Monday, May 8, 2017

Oil: U.S. Producers Spending and Hedging

From RBN Energy:

Lifelines - U.S. Producers Boost Oil Hedges to Backstop Accelerated Capital Investment
After reducing capital expenditures by 70% in 2014-16, U.S. exploration and production companies (E&Ps) have collectively taken their foot off the brake and stomped on the gas, boosting 2017 capital outlays by an impressive 42% to kick-start production growth. At first glance, the move may seem somewhat reckless. After all, E&Ps just weathered a crisis caused by plunging oil prices partially through impressive capital discipline, and the price for benchmark West Texas Intermediate (WTI) crude oil has once again drifted below $50/bbl over concern that U.S. output may be rising too fast. But as we’ve learned from a new report by our friends at Bloomberg Intelligence, most major U.S. oil producers paired their increased investment with significant oil-price protection, aggressively snapping up hedges in late 2016 as oil prices were buoyed by the announcement of planned OPEC output cuts. Today we review BI’s examination of the efforts by many E&Ps to lock in $50/bbl-plus prices for much of their 2017 production.

The surge in hedging activity by U.S. E&Ps is another indicator of an ongoing transformation of the E&P sector that we analyzed in depth in Piranha!, a new market study of 43 representative U.S. E&Ps. Of that universe of companies, 21 focus on oil (60%+ liquids reserves), nine are gas-weighted producers (60%+ natural gas reserves) and 13 are diversified producers. All major U.S. shale/unconventional plays are represented in the combined portfolios of these firms. In Very Particular Places to Go, we discussed the purpose and organization of our analysis, which included an examination of the strategies that E&Ps are adopting to thrive in a $50/bbl world; a look at merger and acquisition (M&A) activity by basin; and a review of each company’s financial condition, capex plans, geographic focus, M&A strategies and a general assessment of the company’s position in today’s U.S. E&P industry.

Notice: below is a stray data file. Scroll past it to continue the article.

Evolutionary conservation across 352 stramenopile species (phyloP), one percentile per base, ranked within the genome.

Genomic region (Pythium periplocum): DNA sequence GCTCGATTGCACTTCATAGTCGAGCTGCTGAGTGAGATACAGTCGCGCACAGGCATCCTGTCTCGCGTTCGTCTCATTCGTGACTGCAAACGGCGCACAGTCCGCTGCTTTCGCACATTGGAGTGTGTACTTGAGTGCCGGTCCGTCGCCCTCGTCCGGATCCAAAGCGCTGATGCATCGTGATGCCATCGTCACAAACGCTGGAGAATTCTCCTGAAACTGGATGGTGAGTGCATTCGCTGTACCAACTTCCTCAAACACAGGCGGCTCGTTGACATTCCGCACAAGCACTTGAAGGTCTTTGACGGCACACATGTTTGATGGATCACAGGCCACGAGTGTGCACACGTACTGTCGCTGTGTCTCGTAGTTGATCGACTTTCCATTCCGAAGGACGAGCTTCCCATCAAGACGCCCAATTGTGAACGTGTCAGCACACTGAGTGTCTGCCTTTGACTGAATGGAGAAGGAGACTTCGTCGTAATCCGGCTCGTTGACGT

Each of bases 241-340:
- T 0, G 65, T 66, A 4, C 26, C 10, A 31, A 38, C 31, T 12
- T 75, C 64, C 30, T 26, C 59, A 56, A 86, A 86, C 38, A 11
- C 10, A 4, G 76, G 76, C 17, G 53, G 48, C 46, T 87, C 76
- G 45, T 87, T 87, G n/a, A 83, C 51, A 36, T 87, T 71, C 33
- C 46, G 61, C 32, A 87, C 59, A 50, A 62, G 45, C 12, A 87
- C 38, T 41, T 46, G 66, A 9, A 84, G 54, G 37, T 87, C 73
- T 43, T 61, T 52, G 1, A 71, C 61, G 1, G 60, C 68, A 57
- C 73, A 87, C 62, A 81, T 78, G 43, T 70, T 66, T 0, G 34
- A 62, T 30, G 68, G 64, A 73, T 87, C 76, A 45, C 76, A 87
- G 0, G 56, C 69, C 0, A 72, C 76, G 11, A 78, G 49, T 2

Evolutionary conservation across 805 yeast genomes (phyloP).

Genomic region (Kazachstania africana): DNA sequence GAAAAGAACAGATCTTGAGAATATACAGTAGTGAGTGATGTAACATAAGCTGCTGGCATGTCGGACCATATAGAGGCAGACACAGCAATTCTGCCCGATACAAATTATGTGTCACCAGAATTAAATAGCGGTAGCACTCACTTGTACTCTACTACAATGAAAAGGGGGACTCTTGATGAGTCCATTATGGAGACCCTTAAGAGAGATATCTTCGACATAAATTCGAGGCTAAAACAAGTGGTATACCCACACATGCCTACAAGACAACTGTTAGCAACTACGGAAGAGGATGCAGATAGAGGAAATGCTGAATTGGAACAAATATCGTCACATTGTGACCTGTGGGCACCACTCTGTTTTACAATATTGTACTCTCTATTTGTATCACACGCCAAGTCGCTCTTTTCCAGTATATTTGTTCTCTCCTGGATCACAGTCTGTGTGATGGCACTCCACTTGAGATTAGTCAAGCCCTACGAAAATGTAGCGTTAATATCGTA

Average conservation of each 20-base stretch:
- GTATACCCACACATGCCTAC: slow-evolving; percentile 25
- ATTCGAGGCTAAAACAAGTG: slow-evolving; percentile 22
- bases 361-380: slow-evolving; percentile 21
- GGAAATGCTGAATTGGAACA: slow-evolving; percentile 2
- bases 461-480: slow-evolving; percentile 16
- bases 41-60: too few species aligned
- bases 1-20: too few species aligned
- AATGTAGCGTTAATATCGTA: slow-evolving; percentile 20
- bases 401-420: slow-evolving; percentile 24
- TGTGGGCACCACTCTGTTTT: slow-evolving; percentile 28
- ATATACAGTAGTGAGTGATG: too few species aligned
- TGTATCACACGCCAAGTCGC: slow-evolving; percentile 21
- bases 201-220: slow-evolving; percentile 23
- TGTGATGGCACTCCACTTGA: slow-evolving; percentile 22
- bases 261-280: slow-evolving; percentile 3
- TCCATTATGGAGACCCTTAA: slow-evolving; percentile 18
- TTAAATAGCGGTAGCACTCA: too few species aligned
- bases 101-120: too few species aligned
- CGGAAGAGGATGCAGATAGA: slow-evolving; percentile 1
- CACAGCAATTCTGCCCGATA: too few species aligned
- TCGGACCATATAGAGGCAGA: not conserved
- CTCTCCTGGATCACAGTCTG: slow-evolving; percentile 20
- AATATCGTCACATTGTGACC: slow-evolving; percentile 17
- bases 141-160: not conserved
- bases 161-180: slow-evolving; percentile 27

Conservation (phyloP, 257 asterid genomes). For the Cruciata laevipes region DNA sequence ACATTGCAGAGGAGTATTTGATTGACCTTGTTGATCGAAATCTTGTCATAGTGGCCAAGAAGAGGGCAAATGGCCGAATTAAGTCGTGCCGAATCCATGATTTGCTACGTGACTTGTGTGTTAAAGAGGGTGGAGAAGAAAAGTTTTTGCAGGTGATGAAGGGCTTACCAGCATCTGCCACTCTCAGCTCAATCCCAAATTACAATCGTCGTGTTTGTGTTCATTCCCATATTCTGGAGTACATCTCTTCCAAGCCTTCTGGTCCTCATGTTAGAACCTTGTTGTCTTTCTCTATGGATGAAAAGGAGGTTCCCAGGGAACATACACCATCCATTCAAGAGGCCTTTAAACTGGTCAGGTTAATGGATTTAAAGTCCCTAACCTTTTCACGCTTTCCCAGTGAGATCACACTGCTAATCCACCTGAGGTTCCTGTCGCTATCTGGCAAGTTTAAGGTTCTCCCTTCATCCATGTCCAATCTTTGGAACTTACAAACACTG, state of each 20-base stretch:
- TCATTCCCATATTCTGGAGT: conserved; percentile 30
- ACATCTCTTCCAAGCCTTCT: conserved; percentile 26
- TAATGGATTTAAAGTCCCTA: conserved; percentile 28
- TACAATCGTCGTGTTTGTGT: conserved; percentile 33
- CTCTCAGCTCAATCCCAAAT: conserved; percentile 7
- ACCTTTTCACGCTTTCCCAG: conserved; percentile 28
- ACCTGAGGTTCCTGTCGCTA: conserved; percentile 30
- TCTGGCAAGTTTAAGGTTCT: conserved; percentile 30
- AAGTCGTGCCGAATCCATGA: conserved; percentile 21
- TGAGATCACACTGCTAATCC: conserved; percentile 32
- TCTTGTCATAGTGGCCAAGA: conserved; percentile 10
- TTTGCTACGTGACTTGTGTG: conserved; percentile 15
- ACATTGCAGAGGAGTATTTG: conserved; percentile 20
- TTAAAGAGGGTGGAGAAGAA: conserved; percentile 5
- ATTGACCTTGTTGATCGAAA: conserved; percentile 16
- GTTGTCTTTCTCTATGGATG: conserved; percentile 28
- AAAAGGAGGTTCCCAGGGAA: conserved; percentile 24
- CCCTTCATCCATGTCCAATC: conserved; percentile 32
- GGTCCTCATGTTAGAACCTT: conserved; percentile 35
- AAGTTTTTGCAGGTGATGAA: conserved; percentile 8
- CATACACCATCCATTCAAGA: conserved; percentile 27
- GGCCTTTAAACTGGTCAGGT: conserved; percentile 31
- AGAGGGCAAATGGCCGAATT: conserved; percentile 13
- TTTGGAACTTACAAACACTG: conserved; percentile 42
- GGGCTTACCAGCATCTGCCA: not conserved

Then, in Jump!, we took an initial look at the 2017 capital spending plans of the three peer groups of E&Ps—Oil-Weighted, Gas-Weighted and Diversified. We took a deep dive into the Oil-Weighted peer group in  Higher Ground, considered the Gas-Weighted group in Let It Grow and zeroed in on the Diversified E&Ps in in Reinvent the Wheel.

Now, thanks to a great new offering from Bloomberg Intelligence (based on research by BI’s Matt Hagerty and Peter Pulikkan), we can add another perspective on the financial effect of the E&P’s  2017 investment plans by looking at the resurgence in oil hedging. First, a little background on hedging for those not steeped in this tool many oil producers use for “price insurance”. Producers constantly weigh the certainty of locking in a price for future production, which protects against price drops, with the risk of giving away substantial revenue or paying out “floor” options premiums if prices rise. The percentage of volumes hedged tends to decline when the outlook for rising oil prices is strong, such as the “peak oil” period in 2006-08 (see Cover of the Rolling Stone), and when declining future curves make locking in attractively high prices difficult, such as the period from late 2014 to early 2016. Price protection becomes much more attractive when oil prices are threatened on the downside and investment is increasing—like now.

Year-end 2016 data reviewed by Hagerty and Pulikkan shows that many U.S. oil producers stampeded into the hedging market in the fourth quarter of last year, when the announcement of OPEC production rollbacks drove WTI oil prices from about $48/bbl in early October 2016 to nearly $55/bbl in late December....MUCH MORE